MvC2’s large character roster allows for so much variety that it can take a while before you can get used to how each character’s moveset and assists work in a team dynamic. You’ll also need to take into account that every character has a slightly different damage output. There definitely are some weaker characters and some that are just straight-up broken, but somehow it’s forgivable because the game remains fun despite a little power imbalance. You can always even out the enemy’s Juggernaut with a well-timed laser assist from Cable.
Gameplay elements aside, MvC2 ups the ante from previous games when it comes to letting you fulfill your greatest Marvel/Capcom team-up fantasies. Ever wanted to see Megaman fight alongside Wolverine and Strider Hiryu? You can do that in MvC2. It’s just like when you used to make all your different action figures fight, except it’s a video game and a really good one at that.
Marvel vs. Capcom 2 is fanservice of the highest order because it succeeds in both integrating each character’s unique powers into their moveset and balancing every character’s power level well enough to create a mostly fair, and very fun fighting game. It’s what games like Jump Force and PlayStation All-Stars Battle Royale should have aspired to, and the only other game I can think of that equals this achievement of MvC2’s is the Super Smash Bros. franchise. And we all know how good those games are.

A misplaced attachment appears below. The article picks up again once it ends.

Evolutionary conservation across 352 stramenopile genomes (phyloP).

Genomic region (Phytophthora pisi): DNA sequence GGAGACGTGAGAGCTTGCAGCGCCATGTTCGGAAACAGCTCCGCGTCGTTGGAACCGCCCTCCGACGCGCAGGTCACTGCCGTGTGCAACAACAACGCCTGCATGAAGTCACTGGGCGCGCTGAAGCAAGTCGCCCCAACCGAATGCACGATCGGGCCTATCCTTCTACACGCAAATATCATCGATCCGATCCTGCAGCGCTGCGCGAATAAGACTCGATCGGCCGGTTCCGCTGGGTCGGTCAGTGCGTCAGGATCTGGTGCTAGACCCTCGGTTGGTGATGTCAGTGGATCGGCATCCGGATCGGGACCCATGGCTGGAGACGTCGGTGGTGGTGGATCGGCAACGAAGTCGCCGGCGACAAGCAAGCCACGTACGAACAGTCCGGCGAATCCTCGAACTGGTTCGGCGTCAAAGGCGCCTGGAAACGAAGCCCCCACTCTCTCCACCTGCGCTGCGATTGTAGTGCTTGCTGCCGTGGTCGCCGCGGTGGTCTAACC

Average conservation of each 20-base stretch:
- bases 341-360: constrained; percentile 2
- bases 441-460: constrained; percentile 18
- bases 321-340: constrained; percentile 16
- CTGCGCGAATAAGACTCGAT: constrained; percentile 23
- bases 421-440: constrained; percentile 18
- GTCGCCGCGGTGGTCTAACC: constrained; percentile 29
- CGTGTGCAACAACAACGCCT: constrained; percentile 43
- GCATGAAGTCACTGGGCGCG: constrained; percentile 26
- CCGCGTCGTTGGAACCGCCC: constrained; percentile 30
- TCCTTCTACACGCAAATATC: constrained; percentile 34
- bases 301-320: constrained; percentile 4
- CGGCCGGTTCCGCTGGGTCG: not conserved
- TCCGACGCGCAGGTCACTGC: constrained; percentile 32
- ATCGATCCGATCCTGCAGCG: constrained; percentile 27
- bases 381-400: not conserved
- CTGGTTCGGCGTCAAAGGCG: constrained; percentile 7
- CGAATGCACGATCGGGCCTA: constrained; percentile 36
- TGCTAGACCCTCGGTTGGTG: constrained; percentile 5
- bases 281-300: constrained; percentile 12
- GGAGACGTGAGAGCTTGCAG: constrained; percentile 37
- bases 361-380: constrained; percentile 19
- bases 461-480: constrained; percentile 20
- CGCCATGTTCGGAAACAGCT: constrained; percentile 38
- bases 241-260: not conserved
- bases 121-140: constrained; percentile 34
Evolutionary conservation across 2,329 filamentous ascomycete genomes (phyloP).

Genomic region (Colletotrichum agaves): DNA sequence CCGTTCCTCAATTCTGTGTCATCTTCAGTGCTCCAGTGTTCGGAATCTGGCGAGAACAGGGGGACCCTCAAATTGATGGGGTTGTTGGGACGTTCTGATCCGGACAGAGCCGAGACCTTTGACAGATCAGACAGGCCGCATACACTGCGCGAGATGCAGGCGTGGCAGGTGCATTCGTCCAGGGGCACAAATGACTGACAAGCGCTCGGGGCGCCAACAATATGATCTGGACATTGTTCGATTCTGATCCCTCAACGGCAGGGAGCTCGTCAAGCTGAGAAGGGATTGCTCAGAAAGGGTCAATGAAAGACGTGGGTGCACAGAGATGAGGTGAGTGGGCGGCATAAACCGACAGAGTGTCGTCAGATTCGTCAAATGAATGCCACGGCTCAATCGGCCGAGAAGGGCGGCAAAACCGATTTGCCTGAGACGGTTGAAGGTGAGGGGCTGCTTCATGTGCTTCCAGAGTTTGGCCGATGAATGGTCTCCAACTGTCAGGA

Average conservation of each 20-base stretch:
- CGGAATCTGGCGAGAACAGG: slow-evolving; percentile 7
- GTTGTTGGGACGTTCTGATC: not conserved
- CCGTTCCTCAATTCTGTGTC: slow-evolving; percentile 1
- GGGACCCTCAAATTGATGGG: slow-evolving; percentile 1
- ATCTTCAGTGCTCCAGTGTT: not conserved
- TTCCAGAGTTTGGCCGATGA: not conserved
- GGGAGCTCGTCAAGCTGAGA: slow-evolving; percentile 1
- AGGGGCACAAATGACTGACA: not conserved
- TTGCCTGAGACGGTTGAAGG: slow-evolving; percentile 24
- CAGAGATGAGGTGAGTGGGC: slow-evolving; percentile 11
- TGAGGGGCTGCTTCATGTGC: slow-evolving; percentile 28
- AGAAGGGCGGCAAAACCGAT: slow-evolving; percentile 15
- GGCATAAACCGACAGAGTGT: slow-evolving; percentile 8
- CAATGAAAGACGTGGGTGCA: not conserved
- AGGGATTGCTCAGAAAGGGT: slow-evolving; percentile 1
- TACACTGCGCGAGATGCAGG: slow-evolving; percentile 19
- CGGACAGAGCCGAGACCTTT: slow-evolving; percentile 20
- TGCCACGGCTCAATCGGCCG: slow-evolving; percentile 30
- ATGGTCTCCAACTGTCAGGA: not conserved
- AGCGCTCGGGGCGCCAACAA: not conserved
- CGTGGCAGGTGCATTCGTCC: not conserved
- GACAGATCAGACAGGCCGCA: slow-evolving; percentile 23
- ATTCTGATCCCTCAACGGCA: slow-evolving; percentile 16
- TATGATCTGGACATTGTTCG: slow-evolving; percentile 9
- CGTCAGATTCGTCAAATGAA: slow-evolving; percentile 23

To celebrate MvC2’s 20th anniversary, EVO included the game in its line-up of fighting game tournaments for 2020. MvC2 was a mainstay in EVO tournaments from 2001 to 2010, and this year it makes its triumphant return through an invitational tournament featuring four previous MvC2 champions (Jwong, Yipes, Santhrax, and Ducvader) and four open slots for challengers.
MvC2 having been an EVO mainstay for ten years shows that it’s a well-loved game in the competitive scene, for both players and audiences. With a large character roster and thousands of team combinations to choose from, professional players have a lot to master, and it’s exciting to see which characters or teams they’ll bring to the tournament. For audiences, MvC2 is also just a blast to watch. I love seeing a good Tekken or Skullgirls match just as much as the next guy, but MvC2 is something else. Everything happens so fast, and there’s so much happening on the screen at any given time. The system of character assists and combination super moves just allows for a much bigger spectacle than your average fighting game, and it just gets better when put in the hands of professionals.